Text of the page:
LEAST-ACTION PRINCIPLE determines the classical, or non-quantum-mechanical, trajectory of a particle: if time is treated as a fourth spatial dimension,' the trajectory is the line of minimum length in spacetime joining the initial state and the final one (top). Similarly, according to the least-action principle, a string sweeps out a world sheet of minimum area in spacetime. Cross sections are shown at the left. Open strings carry charges at their endpoints (blue) that define the boundaries of the sheet (middle). Closed strings are loops, and so they have no endpoints (bottom). A string satisfying the least-action principle can vibrate in any combination of harmonic frequencies. Because deformations of the world sheet in the two directions tangential to its surface at any point are not distinct configurations of the sheet, only the vibrations perpendicular to its surface have physical reality.
The gauge symmetry of electromagnetism ensures the absence of such nonphysical vibrations. From this point of view one might expect insurmountable problems in a string theory, since a string is made up of an infinite number of points. Each point along the string vibrates, and so the potential for nonphysical vibrations of a string is infinitely greater than it is for a point particle such as the photon. The absence of such vibrations is guaranteed by the symmetry under coordinate relabelings. When the quantum mechanics of the string is considered, the same symmetry also introduces powerful constraints on possible string theories. It is in this sense that superstring theory is immensely elegant.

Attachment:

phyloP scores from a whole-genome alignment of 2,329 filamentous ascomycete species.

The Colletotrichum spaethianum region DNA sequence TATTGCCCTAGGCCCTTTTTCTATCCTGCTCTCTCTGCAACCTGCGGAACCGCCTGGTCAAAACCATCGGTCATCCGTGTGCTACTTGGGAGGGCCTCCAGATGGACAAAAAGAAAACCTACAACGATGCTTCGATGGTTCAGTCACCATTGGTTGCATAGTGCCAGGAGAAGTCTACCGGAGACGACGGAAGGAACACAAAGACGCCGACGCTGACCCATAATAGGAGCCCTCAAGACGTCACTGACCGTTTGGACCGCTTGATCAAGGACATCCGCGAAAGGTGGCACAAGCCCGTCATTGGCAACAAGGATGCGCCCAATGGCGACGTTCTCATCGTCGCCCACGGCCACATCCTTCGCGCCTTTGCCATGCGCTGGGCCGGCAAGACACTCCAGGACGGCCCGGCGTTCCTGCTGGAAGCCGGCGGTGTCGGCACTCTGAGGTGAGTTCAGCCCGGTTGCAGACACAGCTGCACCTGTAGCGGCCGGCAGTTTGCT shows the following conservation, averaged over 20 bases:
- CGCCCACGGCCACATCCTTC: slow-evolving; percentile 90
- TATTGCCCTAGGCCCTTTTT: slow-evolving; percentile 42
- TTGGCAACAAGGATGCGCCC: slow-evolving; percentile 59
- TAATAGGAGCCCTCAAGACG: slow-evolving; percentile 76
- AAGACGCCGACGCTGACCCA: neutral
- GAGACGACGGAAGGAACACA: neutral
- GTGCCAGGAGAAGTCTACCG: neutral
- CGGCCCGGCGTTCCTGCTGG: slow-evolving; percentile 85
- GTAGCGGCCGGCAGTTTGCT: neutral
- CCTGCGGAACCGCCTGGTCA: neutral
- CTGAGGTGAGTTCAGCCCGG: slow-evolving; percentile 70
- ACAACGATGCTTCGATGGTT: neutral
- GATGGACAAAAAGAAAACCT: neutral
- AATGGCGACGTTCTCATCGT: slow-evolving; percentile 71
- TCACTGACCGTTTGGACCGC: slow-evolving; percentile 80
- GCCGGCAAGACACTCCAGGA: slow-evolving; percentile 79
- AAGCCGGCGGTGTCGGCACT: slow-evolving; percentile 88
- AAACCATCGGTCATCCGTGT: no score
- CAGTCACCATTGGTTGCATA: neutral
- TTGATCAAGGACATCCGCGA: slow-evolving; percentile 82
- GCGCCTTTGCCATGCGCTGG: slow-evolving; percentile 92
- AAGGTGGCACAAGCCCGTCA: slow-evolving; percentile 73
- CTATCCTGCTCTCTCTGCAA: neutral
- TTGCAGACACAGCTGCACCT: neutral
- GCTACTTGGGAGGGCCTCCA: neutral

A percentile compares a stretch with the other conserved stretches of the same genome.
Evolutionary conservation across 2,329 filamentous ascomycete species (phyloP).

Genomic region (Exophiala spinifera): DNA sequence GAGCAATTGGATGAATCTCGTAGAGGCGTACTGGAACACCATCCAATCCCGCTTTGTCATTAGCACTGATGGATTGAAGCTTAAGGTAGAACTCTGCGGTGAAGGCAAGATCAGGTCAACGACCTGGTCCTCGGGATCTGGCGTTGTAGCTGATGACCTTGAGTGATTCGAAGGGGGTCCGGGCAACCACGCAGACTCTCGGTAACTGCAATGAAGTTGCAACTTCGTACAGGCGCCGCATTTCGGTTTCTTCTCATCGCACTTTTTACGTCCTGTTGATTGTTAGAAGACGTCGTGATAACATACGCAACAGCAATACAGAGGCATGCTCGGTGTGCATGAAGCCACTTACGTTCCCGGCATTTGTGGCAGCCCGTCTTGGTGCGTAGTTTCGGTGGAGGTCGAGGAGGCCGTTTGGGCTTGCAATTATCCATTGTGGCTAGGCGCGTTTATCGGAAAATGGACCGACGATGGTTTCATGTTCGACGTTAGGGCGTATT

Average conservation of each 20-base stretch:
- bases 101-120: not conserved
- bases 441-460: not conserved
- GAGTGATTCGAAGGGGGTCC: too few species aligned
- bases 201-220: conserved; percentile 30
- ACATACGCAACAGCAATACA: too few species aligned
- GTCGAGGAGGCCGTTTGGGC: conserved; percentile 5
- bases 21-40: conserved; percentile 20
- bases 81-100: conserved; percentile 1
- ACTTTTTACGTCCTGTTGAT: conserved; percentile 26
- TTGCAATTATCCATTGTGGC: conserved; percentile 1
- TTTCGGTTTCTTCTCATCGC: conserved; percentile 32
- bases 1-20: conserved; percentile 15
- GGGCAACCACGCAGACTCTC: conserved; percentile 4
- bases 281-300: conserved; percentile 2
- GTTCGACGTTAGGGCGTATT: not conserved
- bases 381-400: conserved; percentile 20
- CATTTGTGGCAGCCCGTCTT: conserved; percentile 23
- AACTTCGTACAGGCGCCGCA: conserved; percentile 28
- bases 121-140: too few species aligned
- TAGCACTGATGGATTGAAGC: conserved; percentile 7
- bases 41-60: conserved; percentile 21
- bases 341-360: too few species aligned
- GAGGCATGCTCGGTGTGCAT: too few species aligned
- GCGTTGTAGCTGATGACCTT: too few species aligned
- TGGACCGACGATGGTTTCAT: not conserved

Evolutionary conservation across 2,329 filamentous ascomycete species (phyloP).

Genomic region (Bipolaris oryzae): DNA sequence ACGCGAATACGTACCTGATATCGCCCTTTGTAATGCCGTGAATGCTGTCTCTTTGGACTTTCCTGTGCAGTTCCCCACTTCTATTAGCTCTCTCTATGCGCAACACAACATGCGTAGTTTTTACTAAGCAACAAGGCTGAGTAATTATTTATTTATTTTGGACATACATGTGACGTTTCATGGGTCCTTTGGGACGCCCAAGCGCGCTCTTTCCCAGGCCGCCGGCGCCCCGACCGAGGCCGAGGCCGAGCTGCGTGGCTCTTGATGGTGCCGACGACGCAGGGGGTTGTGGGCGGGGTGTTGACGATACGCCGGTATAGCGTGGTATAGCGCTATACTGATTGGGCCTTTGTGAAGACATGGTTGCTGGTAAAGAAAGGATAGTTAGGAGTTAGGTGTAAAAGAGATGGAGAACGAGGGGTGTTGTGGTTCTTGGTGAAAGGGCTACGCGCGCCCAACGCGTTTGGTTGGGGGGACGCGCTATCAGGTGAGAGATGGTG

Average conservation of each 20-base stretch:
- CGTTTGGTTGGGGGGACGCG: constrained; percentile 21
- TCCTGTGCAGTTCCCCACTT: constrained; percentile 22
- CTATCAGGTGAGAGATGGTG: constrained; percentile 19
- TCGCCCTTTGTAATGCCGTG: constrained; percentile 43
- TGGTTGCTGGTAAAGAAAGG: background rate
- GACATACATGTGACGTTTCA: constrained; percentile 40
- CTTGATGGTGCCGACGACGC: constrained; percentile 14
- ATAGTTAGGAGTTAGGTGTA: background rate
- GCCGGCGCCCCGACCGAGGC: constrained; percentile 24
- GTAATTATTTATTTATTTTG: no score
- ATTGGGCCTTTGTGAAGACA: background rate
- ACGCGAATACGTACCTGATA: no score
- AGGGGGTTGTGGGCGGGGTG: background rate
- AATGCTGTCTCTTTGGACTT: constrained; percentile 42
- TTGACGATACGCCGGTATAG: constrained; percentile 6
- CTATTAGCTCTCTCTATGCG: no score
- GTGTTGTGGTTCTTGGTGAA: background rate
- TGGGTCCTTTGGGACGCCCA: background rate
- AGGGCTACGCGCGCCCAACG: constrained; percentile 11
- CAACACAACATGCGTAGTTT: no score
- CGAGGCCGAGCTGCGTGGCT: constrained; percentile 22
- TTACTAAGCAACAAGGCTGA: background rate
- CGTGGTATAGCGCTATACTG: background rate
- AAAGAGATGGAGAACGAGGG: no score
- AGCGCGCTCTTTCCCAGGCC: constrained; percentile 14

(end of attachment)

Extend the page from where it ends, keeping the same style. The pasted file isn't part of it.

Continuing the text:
Up to now I have discussed the string as a classical particle. In quantum mechanics the motion of a particle is not precisely defined. When it moves through space, any particle tries, in effect, to take all possible paths between its initial state and its final state. The probability of each path is weighted so that a higher probability is assigned to paths of lower action; the classical path of least action is the most probable one. This formulation of the quantum behavior of a particle is called the method of summing over histories, and it was devised by Richard P. Feynman of Caltech. Its application to string theory has been most completely developed by Stanley Mandelstam of the University of California at Berkeley and by Alexander M. Polyakov of the Landau Institute for Theoretical Physics near Moscow. In superstring theory summing over histories requires summing over all the possible surfaces that join the initial and final states of a string or a set of interacting strings. The different paths can be thought of as fluctuations of the world sheet, which are just like the random, shimmering motions of a soap film at any temperature above absolute zero [see illustration above]. An important quantum-mechanical constraint on string theories was formulated in 1972 by Richard Brower of Boston University, Peter Goddard of the University of Cambridge and Charles B. Thorn of the University of Florida at Gainesville: Requiring symmetry under relabelings of the worldsheet coordinates of a free string undergoing quantum fluctuations is sufficient to determine the number of dimensions of the background spacetime in which the string is moving. Remember that in the original dual-resonance theory the number of spacetime dimensions is 26; in superstring theory 10 dimensions are required. This result had been intimated a year earlier in work by Claud W. V. Lovelace of Rutgers University. The constraint is a striking instance of how the formulation of the theory in terms of the twodimensional world sheet leads to a rich and highly determined structure for the space in which the string is moving.